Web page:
|My Quaker friend Alastair, waiting patiently for a bus towards La Fleyssiere|
I thought about visiting again when I was in Montpellier; my host there, Patrice, suggested I do so.
I didn't finally decide to make the visit, though, until I was with the Quakers in Congenies. Alastair told me he had spent seven months at the community in La Fleyssiere, that he was going to visit in a few days, and he asked if I'd like to come along. When he offered to pay the bus fare, how could I refuse?
|Our shared room at La Fleyssiere, L'Arche de Lanza del Vasto|
|Alastair working hard|
|Weeding the garden|
|La Fleysierre's vegetable garden|
When I walked onto the community's grounds, everything was quiet, and I walked up the steps of an old building to have a look around. Inside there was a man sitting, quietly preparing sweet peas for jarring. He had the appearance of a Hindu ascetic, though I was to learn later that he is a Muslim, and a Sufi.
"You're Ken," he said softly.
"You are walking for peace."
I nodded, eagerly awaiting the next prophetic declaration from Sebastian, but he offered a chair instead, and showed me how to help him clean the pea pods he was preparing. As we worked together, he explained that he too was walking for peace, in France, and specifically for Ekta Parishad, which is an activist movement for land rights in India. Sebastian had already spent time in India for Ekta Parishad with his wife (who is a Quaker), and now he is hoping to raise awareness for the movement in France. His blog is: marchedoucementsurlaterre.blogspot.com
While we stored the peas in jars and prepared them for boiling, to preserve them, we compared our walks. The conversation ran from what our motives were to whether we walked with a staff or not, or where our minds were while walking. Sebastian hopes to finish his pilgrimage in Paris, and he hopes people will join him as he enters the city.
I joined the community for evening prayers, where I met most of its permanent members and visitors. Prayers are held twice a day, once in the morning, with everyone in a line facing the mountains and the rising sun; and again at the end of the day, with members gathered in a circle. Though I didn't understand much of what was said, a sense of peace and joy ran through me at these gatherings.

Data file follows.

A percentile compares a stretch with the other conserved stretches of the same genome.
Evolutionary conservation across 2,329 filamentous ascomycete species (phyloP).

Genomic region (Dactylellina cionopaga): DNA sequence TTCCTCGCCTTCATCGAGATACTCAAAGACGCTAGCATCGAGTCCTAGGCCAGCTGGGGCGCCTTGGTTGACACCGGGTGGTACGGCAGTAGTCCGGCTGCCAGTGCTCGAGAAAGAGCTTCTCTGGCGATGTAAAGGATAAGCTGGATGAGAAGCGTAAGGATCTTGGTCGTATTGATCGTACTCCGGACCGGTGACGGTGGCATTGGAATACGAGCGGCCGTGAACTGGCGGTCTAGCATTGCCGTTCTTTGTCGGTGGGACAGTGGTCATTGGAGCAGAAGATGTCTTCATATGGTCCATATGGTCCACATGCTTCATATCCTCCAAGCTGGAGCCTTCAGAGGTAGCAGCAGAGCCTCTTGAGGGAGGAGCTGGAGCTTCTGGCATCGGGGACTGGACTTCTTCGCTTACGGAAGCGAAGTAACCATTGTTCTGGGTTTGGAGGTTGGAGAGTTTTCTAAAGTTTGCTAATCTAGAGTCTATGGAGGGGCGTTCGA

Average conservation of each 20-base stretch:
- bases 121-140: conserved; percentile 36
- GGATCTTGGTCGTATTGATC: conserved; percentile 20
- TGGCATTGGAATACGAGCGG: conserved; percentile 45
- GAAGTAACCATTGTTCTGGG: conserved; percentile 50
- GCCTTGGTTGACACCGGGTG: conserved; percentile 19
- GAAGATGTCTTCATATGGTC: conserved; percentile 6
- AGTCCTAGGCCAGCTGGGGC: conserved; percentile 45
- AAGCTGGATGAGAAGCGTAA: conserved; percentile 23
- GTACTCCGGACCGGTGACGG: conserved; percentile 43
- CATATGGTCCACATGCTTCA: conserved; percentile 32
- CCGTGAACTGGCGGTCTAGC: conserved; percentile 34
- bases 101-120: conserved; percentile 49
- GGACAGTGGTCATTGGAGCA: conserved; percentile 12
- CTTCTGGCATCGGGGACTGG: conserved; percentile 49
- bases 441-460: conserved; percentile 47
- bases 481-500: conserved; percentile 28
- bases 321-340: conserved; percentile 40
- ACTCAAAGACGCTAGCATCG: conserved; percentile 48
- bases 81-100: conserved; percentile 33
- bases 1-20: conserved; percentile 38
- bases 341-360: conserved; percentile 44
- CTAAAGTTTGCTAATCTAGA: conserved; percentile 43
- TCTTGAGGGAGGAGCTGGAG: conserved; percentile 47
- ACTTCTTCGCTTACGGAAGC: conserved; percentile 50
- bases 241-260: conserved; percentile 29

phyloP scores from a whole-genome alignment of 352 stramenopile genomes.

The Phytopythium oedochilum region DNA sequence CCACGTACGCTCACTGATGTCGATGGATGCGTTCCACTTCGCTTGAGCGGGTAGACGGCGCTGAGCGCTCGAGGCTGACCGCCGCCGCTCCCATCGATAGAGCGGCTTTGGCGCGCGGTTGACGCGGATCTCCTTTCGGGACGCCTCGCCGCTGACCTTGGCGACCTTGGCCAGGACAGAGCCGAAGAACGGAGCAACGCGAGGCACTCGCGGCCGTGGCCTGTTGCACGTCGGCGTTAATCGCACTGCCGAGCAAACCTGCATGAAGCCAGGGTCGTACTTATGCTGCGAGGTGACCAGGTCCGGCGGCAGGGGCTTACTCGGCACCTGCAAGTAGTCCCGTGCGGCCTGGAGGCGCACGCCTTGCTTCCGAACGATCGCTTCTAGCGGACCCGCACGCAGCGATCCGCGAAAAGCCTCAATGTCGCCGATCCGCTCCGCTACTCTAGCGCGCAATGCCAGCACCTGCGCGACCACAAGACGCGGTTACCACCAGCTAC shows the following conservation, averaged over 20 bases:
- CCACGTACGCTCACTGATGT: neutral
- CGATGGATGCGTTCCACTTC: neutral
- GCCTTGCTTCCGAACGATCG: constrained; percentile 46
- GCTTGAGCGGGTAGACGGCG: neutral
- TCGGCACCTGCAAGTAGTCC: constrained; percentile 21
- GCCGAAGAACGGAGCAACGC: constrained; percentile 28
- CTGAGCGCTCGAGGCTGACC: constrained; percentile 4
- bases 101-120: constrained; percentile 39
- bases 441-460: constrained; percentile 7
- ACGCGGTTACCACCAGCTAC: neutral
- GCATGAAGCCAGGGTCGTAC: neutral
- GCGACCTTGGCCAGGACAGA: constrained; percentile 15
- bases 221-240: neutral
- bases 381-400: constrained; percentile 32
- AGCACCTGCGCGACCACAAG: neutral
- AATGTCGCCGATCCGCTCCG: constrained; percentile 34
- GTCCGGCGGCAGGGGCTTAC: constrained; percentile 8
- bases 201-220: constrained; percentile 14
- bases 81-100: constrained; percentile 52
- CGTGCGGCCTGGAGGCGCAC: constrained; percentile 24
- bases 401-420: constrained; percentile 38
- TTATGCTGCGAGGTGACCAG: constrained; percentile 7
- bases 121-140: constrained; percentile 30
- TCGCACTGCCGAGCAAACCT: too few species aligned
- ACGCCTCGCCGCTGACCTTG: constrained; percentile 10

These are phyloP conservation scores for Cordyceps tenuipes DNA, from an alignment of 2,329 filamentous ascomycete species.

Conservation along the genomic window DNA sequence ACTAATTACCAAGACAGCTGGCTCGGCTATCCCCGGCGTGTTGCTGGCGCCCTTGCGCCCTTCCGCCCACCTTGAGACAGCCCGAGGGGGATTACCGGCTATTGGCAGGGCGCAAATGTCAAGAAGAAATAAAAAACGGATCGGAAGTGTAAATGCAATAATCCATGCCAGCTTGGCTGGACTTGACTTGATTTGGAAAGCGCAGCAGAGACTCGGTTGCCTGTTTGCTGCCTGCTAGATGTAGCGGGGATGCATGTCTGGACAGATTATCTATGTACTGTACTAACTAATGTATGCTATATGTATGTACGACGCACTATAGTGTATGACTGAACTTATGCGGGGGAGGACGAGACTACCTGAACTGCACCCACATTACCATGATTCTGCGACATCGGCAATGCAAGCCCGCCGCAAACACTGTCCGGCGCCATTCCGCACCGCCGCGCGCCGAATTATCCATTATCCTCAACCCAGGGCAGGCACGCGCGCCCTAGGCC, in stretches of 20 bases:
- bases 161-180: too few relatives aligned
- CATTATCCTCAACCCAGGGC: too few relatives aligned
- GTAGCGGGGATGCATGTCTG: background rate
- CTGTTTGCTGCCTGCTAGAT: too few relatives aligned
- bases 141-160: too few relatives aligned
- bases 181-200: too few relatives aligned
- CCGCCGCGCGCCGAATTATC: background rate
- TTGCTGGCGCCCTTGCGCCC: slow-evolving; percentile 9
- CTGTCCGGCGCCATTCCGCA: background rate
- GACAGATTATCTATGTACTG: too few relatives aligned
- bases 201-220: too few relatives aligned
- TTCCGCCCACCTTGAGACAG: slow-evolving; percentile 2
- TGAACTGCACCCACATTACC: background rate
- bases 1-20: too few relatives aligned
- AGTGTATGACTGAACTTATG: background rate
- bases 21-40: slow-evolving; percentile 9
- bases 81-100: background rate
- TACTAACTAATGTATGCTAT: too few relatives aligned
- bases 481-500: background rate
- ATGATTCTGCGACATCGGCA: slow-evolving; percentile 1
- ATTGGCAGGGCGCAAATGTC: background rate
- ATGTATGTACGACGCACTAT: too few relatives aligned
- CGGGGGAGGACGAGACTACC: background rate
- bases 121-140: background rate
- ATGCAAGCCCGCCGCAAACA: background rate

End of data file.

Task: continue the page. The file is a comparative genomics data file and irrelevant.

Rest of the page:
|The site of morning prayers|
|Where to wash clothes|
|The showers. Hot water once a week.|
|Lunch! This is the most important meal served, as it is the one meal of the day where all the members of the community, and all the visitors, gather to share the product of the community's labor.|
|Sebastien, also a pilgrim, walking in France for EKTA Parishad.|
After an invigorating morning of wholesome labor, the communal lunch of purely vegetarian, homemade and homegrown food was delicious and filling. La Fleyssiere makes its own cheese, which was also delicious. After this midday break, there was more invigorating work in the potato patch near Bori Noble, which is another L'Arche community a few kilometers away.
In the evening, after dinner and prayers, several of us met Sebastian in the common room with his guitar and he taught some of us some very beautiful and spiritual music and chants. However, having little aptitude for learning chants in Hebrew (I think it was), and being tired, I went to bed.
Alastair and I talked a bit before we fell asleep; our short time together had convinced us we were already close friends. The next morning I was on the schoolbus with two of La Fleyssieres' teenagers and two of its long standing members on worldly business to descend from the mountain and return to the relative chaos and madness of our society.
|La Fleyssiere's potato patch, near Bori Noble|
|The potato patch crew|
|Céline, the cook of the day while I was there. Wholesome, organic, nutritious food!|